by Eve Lacroix
The meeting of the surgeon Dr. Bob S. and stockbroker Bill W., both hopeless alcoholics and members of the Episcopal Oxford Group, proved to be a turning point in the history addiction treatment. They built on the Oxford Group’s evangelistic Christian values with the added formulation that alcoholism was not simply a moral failing, as American society considered it, but a physical and spiritual malady. They broke away from the Oxford Group, creating the twelve steps of Alcoholics Anonymous in the 1930s and starting up a regular meeting. Their vision differed from the Oxford Group in that it stressed that addiction is incurable.
Groups popped up all over the country, and today you can find AA meetings everyday in most cities in community centres and churches, in prisons. Specific groups are male or female-only meetings, homosexual-only meetings, and AlAnon meetings are open for friends and family members of alcoholics. Programmes following the same format also exist, such as Narcotics Anonymous, Sex Addicts Anonymous, Overeaters Anonymous… AA and NA are such an institution that Stateside, to reduce a DUI, many people who do not consider themselves alcoholics attend court-mandated meetings, receiving, in AA speak, “a nudge from the judge.”
The first step of AA is to admit one’s “powerlessness over alcohol.” The second step is to “come to believe that a Power greater than ourselves can restore us to sanity.” Herein lies one of the major points of criticism of AA. For many alcoholics, be it because of their different religious belief, agnosticism, or atheism, the idea of giving up one’s free will to a God they don’t believe in or aren’t sure exists feels false. Instead, some AA fellows turn to their own version of a Higher Power; love, family, music, whatever makes sense to them.
However, other issues exist in the institution. Are those attending AA for the first time, or choosing to go over and over powerless in their recovery? After feeling helpless in the throes of an addiction, are they not choosing sobriety and recovery? The idea of the counter of days of sobriety being brought back to zero even after a single drink can be immensely disheartening and seems like quite a black and white vision of sobriety. Certain clinical trials of moderate drinking training in the 1980s have shown that it is possible for some to continue drinking in a non-damaging manner.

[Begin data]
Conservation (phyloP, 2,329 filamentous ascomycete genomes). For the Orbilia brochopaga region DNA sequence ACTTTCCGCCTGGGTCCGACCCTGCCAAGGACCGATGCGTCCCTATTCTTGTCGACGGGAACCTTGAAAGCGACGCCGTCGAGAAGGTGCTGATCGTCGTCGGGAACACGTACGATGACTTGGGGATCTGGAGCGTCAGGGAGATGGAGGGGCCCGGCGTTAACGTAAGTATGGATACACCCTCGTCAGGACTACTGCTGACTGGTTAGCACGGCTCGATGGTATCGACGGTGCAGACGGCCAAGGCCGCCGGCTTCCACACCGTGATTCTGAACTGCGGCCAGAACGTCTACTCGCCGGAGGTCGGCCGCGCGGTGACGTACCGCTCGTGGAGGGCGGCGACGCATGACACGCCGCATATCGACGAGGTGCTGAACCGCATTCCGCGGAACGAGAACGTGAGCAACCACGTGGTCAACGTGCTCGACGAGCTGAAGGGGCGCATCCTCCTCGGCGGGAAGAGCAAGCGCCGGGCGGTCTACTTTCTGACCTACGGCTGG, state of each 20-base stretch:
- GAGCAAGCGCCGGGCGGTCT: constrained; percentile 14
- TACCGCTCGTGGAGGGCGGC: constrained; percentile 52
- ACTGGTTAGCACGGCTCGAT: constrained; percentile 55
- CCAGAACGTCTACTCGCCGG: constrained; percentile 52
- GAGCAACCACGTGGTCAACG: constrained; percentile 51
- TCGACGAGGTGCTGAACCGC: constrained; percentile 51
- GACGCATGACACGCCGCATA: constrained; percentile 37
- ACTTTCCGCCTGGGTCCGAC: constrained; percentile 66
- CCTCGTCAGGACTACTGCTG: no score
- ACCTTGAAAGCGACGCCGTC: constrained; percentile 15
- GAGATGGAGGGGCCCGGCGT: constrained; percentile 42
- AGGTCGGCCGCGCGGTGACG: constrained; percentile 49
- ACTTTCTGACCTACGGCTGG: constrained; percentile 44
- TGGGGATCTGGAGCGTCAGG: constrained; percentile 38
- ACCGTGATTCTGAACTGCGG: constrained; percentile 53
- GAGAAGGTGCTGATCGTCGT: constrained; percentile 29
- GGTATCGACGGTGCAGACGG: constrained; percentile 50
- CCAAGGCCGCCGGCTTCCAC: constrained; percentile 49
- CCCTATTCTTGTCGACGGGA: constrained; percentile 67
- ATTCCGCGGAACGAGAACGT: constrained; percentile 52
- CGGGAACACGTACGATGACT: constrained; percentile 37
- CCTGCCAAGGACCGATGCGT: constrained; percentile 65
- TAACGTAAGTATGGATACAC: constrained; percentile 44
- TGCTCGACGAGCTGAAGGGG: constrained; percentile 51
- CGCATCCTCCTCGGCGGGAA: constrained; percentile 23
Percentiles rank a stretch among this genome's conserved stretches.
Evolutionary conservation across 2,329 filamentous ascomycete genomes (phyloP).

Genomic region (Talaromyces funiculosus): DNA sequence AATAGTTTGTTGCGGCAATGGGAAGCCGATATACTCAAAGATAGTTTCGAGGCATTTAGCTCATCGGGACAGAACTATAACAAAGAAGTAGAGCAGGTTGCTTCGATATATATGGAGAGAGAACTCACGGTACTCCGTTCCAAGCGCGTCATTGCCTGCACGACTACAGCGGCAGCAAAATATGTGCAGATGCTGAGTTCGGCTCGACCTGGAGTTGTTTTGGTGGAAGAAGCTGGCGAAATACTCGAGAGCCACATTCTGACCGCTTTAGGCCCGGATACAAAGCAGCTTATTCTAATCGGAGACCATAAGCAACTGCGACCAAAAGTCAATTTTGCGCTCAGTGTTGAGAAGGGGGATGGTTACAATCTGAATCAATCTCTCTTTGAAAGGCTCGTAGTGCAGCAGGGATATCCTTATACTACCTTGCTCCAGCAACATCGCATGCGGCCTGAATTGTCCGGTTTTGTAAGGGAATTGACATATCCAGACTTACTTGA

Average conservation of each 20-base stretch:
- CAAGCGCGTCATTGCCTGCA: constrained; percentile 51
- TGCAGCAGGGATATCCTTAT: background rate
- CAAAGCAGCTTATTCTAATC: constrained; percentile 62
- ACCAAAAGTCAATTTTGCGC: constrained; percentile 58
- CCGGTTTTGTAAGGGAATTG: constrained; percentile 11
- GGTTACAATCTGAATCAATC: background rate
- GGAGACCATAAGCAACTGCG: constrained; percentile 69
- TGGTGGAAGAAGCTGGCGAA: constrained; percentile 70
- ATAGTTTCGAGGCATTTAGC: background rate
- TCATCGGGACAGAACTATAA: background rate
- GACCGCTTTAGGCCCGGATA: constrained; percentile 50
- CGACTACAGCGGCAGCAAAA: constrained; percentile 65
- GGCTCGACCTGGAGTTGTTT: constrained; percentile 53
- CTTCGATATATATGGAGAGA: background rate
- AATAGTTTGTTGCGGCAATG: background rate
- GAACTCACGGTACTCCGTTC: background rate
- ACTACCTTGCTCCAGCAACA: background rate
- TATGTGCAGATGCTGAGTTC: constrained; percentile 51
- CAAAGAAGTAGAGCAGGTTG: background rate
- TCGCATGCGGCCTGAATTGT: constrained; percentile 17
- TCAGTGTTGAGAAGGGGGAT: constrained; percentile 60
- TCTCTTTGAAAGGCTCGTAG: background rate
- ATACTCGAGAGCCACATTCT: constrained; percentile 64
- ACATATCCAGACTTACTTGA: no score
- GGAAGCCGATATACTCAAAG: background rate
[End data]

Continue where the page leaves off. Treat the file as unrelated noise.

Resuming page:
It is so common for an AA veteran to date a freshly sober member that these relationships have been unofficially nicknamed the Thirteenth Step.
Despite the common request that AA members do not date in their first year of sobriety, this unofficial rule is not always followed. The power dynamic of a sponsor-sponsee relationship, doubled with the anonymity of the programme and the fact that members are therefore not vetted or background-checked, tripled with the vulnerable state of people readapting to a dover life, many for the first time in their adult life, has seen an unfortunate undercurrent of sexual abuse. It is so common for an AA veteran to date a freshly sober member that these relationships have been unofficially nicknamed the Thirteenth Step.
I’d like to nuance my arguments. 12 Step programmes have created communities that are open to sharing, that support each other. They aid innumerable people in maintaining a happier, healthier and sober life, including friends of mine. For that, it is a great tool of healing and recovery and deserves its support. But I’d like to stress the “innumerable.” AA is not a medical system, it does not release reports or statistics on how many people it has “cured” of addiction. According to AA, there is no cure, AA could be lifelong. I feel skeptical about one single institution overruling all forms of treatment. Each person’s addiction is different, and therefore so is each person’s recovery. How does it make sense for 12-step systems to be used in rehab programmes without the medical backing?
In an article for the Guardian, former drinker Jon Stewart rightly talks about a proven medical alternative created by the American doctor David Sinclair. Used to treat alcoholics in Finland, the “Sinclair Method” uses the opiate blocker naltrexone which inhibits positive and euphoric feelings alcoholics grey from drinking. In the UK, a similar treatment with the drug nalmefene is available on prescription. A 2001 report on Sinclair’s method showed a 78% success rate of reducing drinking, as opposed to psychiatry professor Lance Dodes’ estimate of AA’s 5-8% effectiveness. This alternative needs to be more widely publicised for alcoholics seeking treatment. Whilst I do not believe that AA is to be ignored or shunned, I think it would be useful to use in conjunction with medical treatment and therapy— because achieving sobriety does not solve all of one’s problems.